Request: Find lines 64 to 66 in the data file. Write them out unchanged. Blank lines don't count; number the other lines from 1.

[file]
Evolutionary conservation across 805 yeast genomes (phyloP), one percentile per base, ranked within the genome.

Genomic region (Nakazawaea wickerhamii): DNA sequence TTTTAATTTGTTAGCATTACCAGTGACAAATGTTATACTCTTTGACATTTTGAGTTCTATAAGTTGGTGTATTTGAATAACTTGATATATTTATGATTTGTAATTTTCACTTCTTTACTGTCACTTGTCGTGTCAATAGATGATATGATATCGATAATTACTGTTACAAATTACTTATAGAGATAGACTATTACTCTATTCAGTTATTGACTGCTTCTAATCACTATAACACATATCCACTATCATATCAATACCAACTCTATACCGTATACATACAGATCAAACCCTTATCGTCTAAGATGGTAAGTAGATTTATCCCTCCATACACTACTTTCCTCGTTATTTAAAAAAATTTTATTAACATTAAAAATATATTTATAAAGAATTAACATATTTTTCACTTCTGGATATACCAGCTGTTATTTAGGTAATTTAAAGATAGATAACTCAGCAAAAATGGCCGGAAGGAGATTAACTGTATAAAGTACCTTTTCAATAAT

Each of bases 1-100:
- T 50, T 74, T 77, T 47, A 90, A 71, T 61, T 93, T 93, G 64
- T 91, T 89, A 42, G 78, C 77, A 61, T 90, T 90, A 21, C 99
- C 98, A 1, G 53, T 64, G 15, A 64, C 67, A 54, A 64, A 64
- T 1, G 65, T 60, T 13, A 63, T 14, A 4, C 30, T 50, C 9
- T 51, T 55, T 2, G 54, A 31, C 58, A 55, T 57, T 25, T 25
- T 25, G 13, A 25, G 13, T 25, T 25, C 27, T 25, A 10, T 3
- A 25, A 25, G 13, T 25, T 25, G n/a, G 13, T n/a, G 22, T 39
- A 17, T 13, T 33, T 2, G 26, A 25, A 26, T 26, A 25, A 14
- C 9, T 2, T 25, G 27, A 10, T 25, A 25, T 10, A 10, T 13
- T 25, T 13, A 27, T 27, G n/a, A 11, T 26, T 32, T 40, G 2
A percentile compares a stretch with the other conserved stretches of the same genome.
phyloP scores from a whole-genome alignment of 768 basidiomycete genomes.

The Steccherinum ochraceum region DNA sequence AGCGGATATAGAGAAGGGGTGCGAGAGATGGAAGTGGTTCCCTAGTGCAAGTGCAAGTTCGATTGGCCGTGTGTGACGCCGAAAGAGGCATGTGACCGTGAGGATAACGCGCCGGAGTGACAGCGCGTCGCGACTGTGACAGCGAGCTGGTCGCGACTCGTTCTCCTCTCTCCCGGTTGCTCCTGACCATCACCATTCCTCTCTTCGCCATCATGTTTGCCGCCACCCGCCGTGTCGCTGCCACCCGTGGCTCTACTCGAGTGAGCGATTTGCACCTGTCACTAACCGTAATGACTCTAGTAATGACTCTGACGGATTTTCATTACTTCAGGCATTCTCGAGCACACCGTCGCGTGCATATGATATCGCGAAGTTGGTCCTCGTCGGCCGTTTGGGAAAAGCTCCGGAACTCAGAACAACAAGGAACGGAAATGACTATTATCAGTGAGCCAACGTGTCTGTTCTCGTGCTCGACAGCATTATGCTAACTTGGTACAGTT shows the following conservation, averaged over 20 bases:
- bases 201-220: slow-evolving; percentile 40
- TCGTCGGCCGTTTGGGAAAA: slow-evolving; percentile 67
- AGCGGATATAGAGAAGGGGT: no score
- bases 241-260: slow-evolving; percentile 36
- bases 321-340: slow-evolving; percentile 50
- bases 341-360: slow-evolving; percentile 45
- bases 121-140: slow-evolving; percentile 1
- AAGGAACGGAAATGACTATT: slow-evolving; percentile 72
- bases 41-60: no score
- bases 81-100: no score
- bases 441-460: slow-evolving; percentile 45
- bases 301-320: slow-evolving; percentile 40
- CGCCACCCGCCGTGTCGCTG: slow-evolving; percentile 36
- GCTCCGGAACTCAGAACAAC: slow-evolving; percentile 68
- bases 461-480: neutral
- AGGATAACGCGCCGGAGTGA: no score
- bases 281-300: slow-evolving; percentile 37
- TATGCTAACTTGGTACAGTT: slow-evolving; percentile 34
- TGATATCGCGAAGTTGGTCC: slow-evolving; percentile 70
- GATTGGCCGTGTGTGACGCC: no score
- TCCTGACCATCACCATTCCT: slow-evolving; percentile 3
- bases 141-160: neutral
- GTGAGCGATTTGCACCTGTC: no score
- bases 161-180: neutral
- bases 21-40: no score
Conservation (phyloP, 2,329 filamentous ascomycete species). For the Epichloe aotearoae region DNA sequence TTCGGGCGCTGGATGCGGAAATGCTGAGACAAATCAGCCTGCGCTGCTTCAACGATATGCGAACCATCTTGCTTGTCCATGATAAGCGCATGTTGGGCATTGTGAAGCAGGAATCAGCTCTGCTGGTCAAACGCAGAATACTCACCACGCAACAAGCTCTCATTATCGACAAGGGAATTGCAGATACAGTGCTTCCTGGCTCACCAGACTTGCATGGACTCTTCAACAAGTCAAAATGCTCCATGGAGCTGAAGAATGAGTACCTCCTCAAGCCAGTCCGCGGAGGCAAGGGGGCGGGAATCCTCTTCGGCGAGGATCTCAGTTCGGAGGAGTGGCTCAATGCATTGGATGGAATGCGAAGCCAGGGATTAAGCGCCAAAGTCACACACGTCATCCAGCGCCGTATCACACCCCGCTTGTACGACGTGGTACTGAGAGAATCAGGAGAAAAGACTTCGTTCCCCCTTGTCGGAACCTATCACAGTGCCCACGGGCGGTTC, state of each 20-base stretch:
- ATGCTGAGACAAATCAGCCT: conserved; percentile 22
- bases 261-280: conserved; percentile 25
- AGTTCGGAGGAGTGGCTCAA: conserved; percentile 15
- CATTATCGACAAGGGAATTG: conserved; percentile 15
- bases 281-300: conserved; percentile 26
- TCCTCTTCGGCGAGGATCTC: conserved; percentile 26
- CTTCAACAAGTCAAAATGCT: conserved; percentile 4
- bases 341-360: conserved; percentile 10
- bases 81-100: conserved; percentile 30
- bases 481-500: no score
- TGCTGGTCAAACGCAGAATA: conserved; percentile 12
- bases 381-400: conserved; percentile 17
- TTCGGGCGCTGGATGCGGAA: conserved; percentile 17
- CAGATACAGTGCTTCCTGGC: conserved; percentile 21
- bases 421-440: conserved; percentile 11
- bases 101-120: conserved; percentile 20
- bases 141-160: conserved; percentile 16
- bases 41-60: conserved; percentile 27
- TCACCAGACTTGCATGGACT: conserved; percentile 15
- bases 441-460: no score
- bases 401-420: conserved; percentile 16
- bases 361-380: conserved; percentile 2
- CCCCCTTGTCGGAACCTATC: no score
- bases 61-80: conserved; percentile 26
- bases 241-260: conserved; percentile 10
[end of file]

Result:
- bases 361-380: conserved; percentile 2
- CCCCCTTGTCGGAACCTATC: no score
- bases 61-80: conserved; percentile 26